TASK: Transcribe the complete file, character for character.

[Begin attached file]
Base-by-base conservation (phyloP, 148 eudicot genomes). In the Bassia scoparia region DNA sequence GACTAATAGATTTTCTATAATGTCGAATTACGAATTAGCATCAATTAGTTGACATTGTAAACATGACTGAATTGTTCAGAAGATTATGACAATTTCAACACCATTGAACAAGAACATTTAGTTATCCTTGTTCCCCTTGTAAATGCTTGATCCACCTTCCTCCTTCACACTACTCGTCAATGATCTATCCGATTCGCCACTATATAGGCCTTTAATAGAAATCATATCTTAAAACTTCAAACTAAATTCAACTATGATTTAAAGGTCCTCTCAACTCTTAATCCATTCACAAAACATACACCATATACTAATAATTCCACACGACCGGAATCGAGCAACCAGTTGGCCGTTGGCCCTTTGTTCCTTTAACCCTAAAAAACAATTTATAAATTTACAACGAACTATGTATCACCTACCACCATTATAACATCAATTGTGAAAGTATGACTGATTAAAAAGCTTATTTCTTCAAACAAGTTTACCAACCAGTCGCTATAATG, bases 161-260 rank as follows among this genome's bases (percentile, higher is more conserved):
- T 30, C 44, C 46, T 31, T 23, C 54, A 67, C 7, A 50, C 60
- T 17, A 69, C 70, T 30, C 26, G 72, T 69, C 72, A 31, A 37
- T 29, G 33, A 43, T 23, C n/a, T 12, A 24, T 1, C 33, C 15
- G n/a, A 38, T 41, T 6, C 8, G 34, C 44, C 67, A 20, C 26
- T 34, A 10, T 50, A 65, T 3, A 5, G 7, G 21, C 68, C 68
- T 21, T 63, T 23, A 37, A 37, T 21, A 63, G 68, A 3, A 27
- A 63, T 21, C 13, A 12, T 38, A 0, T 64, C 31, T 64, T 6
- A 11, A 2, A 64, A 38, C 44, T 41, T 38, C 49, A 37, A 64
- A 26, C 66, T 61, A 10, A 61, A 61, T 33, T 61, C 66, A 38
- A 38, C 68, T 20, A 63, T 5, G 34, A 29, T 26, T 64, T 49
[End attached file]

Base-by-base conservation (phyloP, 148 eudicot genomes). In the Bassia scoparia region DNA sequence GACTAATAGATTTTCTATAATGTCGAATTACGAATTAGCATCAATTAGTTGACATTGTAAACATGACTGAATTGTTCAGAAGATTATGACAATTTCAACACCATTGAACAAGAACATTTAGTTATCCTTGTTCCCCTTGTAAATGCTTGATCCACCTTCCTCCTTCACACTACTCGTCAATGATCTATCCGATTCGCCACTATATAGGCCTTTAATAGAAATCATATCTTAAAACTTCAAACTAAATTCAACTATGATTTAAAGGTCCTCTCAACTCTTAATCCATTCACAAAACATACACCATATACTAATAATTCCACACGACCGGAATCGAGCAACCAGTTGGCCGTTGGCCCTTTGTTCCTTTAACCCTAAAAAACAATTTATAAATTTACAACGAACTATGTATCACCTACCACCATTATAACATCAATTGTGAAAGTATGACTGATTAAAAAGCTTATTTCTTCAAACAAGTTTACCAACCAGTCGCTATAATG, bases 161-260 rank as follows among this genome's bases (percentile, higher is more conserved):
- T 30, C 44, C 46, T 31, T 23, C 54, A 67, C 7, A 50, C 60
- T 17, A 69, C 70, T 30, C 26, G 72, T 69, C 72, A 31, A 37
- T 29, G 33, A 43, T 23, C n/a, T 12, A 24, T 1, C 33, C 15
- G n/a, A 38, T 41, T 6, C 8, G 34, C 44, C 67, A 20, C 26
- T 34, A 10, T 50, A 65, T 3, A 5, G 7, G 21, C 68, C 68
- T 21, T 63, T 23, A 37, A 37, T 21, A 63, G 68, A 3, A 27
- A 63, T 21, C 13, A 12, T 38, A 0, T 64, C 31, T 64, T 6
- A 11, A 2, A 64, A 38, C 44, T 41, T 38, C 49, A 37, A 64
- A 26, C 66, T 61, A 10, A 61, A 61, T 33, T 61, C 66, A 38
- A 38, C 68, T 20, A 63, T 5, G 34, A 29, T 26, T 64, T 49